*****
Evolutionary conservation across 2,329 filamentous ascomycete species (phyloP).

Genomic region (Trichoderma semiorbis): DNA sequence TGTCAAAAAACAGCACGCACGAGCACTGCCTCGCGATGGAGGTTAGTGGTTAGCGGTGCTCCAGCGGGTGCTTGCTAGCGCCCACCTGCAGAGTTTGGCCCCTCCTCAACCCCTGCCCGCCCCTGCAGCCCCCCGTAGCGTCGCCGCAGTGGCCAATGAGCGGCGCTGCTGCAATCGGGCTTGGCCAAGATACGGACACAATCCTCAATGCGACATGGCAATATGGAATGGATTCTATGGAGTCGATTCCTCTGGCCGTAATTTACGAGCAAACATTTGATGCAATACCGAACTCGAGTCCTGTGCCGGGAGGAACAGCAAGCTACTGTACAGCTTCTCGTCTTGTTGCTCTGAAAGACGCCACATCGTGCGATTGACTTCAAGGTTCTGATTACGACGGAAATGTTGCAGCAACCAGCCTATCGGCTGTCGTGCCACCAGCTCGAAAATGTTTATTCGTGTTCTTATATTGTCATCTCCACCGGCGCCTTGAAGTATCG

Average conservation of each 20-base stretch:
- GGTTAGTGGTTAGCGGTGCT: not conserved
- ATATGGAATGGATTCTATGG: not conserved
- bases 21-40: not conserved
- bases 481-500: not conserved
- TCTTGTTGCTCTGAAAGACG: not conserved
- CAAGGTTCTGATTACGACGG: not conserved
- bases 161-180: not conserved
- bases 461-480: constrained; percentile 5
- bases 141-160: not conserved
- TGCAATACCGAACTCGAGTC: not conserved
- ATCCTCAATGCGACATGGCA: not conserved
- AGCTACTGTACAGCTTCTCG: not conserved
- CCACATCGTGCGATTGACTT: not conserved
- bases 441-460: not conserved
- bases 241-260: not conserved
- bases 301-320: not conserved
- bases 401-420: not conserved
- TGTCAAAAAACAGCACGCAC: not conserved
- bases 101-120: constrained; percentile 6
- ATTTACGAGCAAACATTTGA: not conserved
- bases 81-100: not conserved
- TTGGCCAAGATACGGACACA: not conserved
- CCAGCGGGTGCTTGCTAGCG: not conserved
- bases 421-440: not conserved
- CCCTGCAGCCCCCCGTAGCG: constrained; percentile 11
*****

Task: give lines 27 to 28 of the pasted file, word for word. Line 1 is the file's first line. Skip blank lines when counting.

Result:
- bases 421-440: not conserved
- CCCTGCAGCCCCCCGTAGCG: constrained; percentile 11